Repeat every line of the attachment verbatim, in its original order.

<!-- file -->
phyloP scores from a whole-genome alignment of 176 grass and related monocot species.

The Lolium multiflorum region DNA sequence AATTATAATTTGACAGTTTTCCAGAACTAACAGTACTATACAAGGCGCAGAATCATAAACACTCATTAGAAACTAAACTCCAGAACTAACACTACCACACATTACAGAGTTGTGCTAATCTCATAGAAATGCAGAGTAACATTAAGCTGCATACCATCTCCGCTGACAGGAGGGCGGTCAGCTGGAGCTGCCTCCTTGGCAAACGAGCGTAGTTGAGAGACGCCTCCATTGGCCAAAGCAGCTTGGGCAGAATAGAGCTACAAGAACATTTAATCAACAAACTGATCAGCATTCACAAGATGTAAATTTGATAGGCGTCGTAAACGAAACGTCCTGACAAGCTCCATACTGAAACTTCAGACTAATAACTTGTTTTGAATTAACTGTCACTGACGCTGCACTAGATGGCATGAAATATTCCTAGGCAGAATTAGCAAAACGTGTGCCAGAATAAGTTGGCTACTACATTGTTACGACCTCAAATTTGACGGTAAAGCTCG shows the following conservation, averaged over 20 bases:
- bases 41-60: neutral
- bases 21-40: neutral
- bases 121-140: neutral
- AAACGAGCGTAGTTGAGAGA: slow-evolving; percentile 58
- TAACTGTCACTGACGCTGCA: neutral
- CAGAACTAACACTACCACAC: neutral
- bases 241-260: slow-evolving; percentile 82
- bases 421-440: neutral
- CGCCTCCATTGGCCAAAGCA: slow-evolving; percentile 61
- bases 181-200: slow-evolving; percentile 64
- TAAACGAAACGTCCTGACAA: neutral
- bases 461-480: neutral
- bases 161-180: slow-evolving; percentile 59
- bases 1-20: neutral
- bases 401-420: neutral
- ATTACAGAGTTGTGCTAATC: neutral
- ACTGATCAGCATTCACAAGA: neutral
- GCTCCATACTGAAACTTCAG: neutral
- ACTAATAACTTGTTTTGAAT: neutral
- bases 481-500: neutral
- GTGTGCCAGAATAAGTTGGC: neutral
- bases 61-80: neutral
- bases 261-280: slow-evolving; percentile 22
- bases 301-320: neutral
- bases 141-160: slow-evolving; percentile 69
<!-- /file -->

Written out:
phyloP scores from a whole-genome alignment of 176 grass and related monocot species.

The Lolium multiflorum region DNA sequence AATTATAATTTGACAGTTTTCCAGAACTAACAGTACTATACAAGGCGCAGAATCATAAACACTCATTAGAAACTAAACTCCAGAACTAACACTACCACACATTACAGAGTTGTGCTAATCTCATAGAAATGCAGAGTAACATTAAGCTGCATACCATCTCCGCTGACAGGAGGGCGGTCAGCTGGAGCTGCCTCCTTGGCAAACGAGCGTAGTTGAGAGACGCCTCCATTGGCCAAAGCAGCTTGGGCAGAATAGAGCTACAAGAACATTTAATCAACAAACTGATCAGCATTCACAAGATGTAAATTTGATAGGCGTCGTAAACGAAACGTCCTGACAAGCTCCATACTGAAACTTCAGACTAATAACTTGTTTTGAATTAACTGTCACTGACGCTGCACTAGATGGCATGAAATATTCCTAGGCAGAATTAGCAAAACGTGTGCCAGAATAAGTTGGCTACTACATTGTTACGACCTCAAATTTGACGGTAAAGCTCG shows the following conservation, averaged over 20 bases:
- bases 41-60: neutral
- bases 21-40: neutral
- bases 121-140: neutral
- AAACGAGCGTAGTTGAGAGA: slow-evolving; percentile 58
- TAACTGTCACTGACGCTGCA: neutral
- CAGAACTAACACTACCACAC: neutral
- bases 241-260: slow-evolving; percentile 82
- bases 421-440: neutral
- CGCCTCCATTGGCCAAAGCA: slow-evolving; percentile 61
- bases 181-200: slow-evolving; percentile 64
- TAAACGAAACGTCCTGACAA: neutral
- bases 461-480: neutral
- bases 161-180: slow-evolving; percentile 59
- bases 1-20: neutral
- bases 401-420: neutral
- ATTACAGAGTTGTGCTAATC: neutral
- ACTGATCAGCATTCACAAGA: neutral
- GCTCCATACTGAAACTTCAG: neutral
- ACTAATAACTTGTTTTGAAT: neutral
- bases 481-500: neutral
- GTGTGCCAGAATAAGTTGGC: neutral
- bases 61-80: neutral
- bases 261-280: slow-evolving; percentile 22
- bases 301-320: neutral
- bases 141-160: slow-evolving; percentile 69